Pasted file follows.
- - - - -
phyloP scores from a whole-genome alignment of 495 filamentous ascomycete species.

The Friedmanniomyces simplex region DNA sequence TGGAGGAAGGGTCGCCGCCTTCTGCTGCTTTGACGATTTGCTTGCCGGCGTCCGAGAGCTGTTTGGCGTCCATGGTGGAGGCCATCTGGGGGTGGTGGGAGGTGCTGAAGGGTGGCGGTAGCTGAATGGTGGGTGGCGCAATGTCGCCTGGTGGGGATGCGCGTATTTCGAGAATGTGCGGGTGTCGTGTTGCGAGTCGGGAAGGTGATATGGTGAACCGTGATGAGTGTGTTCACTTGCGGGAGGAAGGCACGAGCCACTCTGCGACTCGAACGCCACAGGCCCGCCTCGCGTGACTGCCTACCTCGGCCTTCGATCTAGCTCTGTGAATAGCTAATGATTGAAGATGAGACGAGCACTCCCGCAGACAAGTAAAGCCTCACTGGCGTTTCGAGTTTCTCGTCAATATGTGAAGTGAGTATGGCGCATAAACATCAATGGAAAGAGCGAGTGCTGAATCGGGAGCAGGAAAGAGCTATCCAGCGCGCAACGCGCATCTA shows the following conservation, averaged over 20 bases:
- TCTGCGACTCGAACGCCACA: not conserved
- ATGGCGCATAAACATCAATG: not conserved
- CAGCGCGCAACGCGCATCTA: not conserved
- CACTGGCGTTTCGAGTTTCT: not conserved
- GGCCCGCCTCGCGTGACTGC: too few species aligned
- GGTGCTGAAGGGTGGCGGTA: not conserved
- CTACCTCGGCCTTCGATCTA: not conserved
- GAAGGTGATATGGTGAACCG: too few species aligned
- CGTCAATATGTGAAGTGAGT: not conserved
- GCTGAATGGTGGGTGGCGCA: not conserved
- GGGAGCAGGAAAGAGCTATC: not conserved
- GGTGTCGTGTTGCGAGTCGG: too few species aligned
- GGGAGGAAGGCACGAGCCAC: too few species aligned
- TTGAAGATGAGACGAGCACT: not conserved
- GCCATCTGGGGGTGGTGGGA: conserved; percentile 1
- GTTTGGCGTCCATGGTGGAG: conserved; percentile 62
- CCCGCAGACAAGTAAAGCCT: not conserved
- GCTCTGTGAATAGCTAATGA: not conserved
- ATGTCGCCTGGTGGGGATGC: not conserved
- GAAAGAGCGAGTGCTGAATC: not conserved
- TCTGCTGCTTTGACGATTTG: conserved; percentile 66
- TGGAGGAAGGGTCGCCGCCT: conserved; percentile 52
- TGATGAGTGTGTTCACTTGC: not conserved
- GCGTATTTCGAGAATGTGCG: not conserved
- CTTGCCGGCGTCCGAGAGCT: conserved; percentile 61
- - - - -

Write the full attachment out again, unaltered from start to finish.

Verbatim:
phyloP scores from a whole-genome alignment of 495 filamentous ascomycete species.

The Friedmanniomyces simplex region DNA sequence TGGAGGAAGGGTCGCCGCCTTCTGCTGCTTTGACGATTTGCTTGCCGGCGTCCGAGAGCTGTTTGGCGTCCATGGTGGAGGCCATCTGGGGGTGGTGGGAGGTGCTGAAGGGTGGCGGTAGCTGAATGGTGGGTGGCGCAATGTCGCCTGGTGGGGATGCGCGTATTTCGAGAATGTGCGGGTGTCGTGTTGCGAGTCGGGAAGGTGATATGGTGAACCGTGATGAGTGTGTTCACTTGCGGGAGGAAGGCACGAGCCACTCTGCGACTCGAACGCCACAGGCCCGCCTCGCGTGACTGCCTACCTCGGCCTTCGATCTAGCTCTGTGAATAGCTAATGATTGAAGATGAGACGAGCACTCCCGCAGACAAGTAAAGCCTCACTGGCGTTTCGAGTTTCTCGTCAATATGTGAAGTGAGTATGGCGCATAAACATCAATGGAAAGAGCGAGTGCTGAATCGGGAGCAGGAAAGAGCTATCCAGCGCGCAACGCGCATCTA shows the following conservation, averaged over 20 bases:
- TCTGCGACTCGAACGCCACA: not conserved
- ATGGCGCATAAACATCAATG: not conserved
- CAGCGCGCAACGCGCATCTA: not conserved
- CACTGGCGTTTCGAGTTTCT: not conserved
- GGCCCGCCTCGCGTGACTGC: too few species aligned
- GGTGCTGAAGGGTGGCGGTA: not conserved
- CTACCTCGGCCTTCGATCTA: not conserved
- GAAGGTGATATGGTGAACCG: too few species aligned
- CGTCAATATGTGAAGTGAGT: not conserved
- GCTGAATGGTGGGTGGCGCA: not conserved
- GGGAGCAGGAAAGAGCTATC: not conserved
- GGTGTCGTGTTGCGAGTCGG: too few species aligned
- GGGAGGAAGGCACGAGCCAC: too few species aligned
- TTGAAGATGAGACGAGCACT: not conserved
- GCCATCTGGGGGTGGTGGGA: conserved; percentile 1
- GTTTGGCGTCCATGGTGGAG: conserved; percentile 62
- CCCGCAGACAAGTAAAGCCT: not conserved
- GCTCTGTGAATAGCTAATGA: not conserved
- ATGTCGCCTGGTGGGGATGC: not conserved
- GAAAGAGCGAGTGCTGAATC: not conserved
- TCTGCTGCTTTGACGATTTG: conserved; percentile 66
- TGGAGGAAGGGTCGCCGCCT: conserved; percentile 52
- TGATGAGTGTGTTCACTTGC: not conserved
- GCGTATTTCGAGAATGTGCG: not conserved
- CTTGCCGGCGTCCGAGAGCT: conserved; percentile 61